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Farewell to Manzanar, written by Jeanne Wakatsuki Houston, Japanese American, and James D. Houston, describes about the experience of being sent to an internment camp during World War II. The evacuation of Japanese Americans started after President Roosevelt had signed the Executive Order 9066 on February 19, 1942. Along with ten thousand other Japanese Americans, the Wakatsuki was sent on a bus to Manzanar, California. There, they were placed in an internment camp, many miles from their home with only what they could carry. The lives of the Japanese Americans in the internment was a struggle. But for some of the Japanese Americans, it was even harder after they were discharged from the internment camp. The evacuation and the internment had changed the lives of all Japanese Americans. The evacuation and internment affected the Wakatsuki family in three ways: the destruction of Papa’s self-esteem, the separation of the Wakatsuki family, and the change in their social status.
The destruction of Papa’s self-esteem is one effect of the evacuation and internment. Before the evacuation and internment, Papa was proud; he had a self-important attitude yet he was dignified. Wakatsuki describes Papa as “a poser, a braggart, and a tyrant. But he had held on to his self-respect” (58). He was “absurdly proud” (54) that he went to the law school even though he never finished. Prior to the evacuation and internment, his self-esteem was not destroyed. When “Papa was take to the prison, he did not let the deputies push him out the door, instead he led them” (8). This manner is clearly contrasted after the evacuation and internment. Papa’s self-esteem no longer existed. Papa drunk heavily inside the barracks, “day after day he would sip his rice wine or his apricot brandy, sip till he was blind drunk and passed out” (65). His pride was diminishing like a vapor of alcohol. He became abusive towards Mama, “He yelled and shook his fists and with his very threats forced her across the cluttered room until she collided with one of the steel bed frames and fell back onto a mattress” (71). Papa's dignity had disappeared; he had become a drunk and an abusive man. The effects of the evacuation and internment contributed to the destruction of his self-esteem.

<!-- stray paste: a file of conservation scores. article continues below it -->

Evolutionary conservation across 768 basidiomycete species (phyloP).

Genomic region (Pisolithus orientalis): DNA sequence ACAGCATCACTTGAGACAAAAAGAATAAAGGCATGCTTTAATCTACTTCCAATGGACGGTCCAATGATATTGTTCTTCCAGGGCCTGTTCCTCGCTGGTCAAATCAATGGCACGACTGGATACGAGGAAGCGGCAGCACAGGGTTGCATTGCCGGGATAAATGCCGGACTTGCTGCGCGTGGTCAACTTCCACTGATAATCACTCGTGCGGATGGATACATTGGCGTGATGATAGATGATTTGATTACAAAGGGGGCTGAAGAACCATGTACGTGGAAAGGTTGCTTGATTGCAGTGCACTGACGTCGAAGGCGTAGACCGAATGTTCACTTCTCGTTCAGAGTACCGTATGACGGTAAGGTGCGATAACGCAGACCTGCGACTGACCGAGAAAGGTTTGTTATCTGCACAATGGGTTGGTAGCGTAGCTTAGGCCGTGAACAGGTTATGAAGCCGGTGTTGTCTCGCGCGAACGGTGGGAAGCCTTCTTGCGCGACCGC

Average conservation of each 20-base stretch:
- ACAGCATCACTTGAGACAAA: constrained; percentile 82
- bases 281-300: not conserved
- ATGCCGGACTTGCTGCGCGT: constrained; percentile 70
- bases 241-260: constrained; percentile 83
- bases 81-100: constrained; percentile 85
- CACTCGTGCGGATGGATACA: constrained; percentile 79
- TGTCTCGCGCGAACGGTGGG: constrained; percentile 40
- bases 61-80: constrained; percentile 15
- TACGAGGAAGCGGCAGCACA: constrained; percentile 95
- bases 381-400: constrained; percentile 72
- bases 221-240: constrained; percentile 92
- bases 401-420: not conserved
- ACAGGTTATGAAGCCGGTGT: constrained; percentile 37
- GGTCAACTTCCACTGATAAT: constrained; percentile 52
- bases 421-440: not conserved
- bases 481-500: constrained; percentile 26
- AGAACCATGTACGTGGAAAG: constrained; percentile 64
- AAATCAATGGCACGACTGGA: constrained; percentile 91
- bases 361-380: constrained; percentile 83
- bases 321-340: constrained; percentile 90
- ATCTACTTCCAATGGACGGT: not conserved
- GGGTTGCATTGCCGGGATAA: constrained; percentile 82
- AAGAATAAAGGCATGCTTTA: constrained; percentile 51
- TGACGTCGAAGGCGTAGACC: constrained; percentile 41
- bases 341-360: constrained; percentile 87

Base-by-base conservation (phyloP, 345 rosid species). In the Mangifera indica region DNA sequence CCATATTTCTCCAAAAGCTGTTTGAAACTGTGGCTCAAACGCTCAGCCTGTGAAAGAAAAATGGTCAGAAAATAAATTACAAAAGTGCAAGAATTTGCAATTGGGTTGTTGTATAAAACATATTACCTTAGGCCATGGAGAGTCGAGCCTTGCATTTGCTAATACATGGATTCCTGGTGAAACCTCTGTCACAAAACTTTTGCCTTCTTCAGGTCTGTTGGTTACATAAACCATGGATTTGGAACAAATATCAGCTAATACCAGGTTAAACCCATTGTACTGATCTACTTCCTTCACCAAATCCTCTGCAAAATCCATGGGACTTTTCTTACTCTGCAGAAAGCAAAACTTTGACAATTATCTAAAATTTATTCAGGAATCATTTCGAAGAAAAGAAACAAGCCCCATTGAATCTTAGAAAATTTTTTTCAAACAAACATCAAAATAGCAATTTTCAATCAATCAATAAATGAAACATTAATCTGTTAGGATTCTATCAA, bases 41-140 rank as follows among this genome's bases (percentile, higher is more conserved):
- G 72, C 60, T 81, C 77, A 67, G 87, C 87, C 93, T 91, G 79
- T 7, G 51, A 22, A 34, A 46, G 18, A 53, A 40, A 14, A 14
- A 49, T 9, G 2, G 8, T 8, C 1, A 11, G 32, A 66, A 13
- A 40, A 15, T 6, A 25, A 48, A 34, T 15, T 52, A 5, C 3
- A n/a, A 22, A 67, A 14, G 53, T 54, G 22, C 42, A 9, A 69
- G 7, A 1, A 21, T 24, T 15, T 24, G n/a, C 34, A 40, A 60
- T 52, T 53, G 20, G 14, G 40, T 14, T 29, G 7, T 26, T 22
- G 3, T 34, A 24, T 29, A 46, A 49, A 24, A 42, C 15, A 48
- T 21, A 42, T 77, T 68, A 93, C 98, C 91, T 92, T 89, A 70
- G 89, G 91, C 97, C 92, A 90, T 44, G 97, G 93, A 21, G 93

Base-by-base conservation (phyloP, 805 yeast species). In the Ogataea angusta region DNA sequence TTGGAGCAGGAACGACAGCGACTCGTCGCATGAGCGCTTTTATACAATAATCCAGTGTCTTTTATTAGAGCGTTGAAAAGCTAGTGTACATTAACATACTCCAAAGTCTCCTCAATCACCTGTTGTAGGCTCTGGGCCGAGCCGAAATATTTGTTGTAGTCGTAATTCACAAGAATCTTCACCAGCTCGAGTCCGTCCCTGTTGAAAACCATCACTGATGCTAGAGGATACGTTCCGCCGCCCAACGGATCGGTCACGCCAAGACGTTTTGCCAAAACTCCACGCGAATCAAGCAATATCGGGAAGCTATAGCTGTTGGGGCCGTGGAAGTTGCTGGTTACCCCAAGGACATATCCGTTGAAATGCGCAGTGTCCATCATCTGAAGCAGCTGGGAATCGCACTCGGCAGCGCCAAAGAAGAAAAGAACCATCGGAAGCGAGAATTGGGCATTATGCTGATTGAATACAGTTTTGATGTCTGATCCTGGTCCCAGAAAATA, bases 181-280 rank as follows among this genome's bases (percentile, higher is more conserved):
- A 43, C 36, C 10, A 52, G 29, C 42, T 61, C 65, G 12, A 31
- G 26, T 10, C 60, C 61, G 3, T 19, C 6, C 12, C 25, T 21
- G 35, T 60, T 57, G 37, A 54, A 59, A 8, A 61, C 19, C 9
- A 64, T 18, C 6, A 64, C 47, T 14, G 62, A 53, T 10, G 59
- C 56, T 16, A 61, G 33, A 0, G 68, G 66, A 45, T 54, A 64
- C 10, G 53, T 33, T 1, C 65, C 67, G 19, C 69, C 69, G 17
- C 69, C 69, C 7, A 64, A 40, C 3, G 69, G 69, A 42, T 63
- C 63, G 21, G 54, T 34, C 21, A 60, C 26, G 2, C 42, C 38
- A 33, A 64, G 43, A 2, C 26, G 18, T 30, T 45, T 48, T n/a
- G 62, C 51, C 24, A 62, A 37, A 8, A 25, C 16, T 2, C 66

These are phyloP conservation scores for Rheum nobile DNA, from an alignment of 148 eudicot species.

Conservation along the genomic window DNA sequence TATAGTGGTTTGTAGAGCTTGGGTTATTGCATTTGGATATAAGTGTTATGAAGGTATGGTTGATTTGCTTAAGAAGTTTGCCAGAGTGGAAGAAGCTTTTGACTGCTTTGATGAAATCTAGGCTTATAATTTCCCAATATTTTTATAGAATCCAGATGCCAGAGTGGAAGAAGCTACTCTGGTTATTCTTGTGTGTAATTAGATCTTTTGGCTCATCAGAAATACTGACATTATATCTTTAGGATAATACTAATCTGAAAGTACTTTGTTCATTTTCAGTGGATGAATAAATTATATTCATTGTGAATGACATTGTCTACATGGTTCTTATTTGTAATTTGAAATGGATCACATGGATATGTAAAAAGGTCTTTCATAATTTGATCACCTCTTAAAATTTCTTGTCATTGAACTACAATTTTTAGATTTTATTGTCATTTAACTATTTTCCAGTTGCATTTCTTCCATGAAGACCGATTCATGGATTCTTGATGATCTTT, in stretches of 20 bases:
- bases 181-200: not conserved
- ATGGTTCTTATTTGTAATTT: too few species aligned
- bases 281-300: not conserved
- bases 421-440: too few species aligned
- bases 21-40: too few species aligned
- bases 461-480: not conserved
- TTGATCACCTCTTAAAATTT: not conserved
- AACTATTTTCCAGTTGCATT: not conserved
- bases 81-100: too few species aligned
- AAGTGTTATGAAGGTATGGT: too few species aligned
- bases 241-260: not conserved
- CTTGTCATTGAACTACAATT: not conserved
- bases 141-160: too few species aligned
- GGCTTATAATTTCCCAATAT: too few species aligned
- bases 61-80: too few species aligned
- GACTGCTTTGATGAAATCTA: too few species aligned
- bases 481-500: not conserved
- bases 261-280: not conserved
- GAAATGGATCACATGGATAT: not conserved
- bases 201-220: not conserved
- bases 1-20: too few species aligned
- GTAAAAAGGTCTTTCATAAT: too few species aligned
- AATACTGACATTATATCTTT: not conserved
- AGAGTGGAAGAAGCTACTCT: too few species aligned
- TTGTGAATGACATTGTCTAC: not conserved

The separation of the Wakatsuki family is a second effect of the evacuation and internment. Before the evacuation, the Wakatsuki family members were living in the same house in Ocean Park, California.
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The change in their social status is also an effect of the evacuation and internment. Before the evacuation, they lived in Ocean Park, California, a white neighborhood. Papa owned two fishing boats.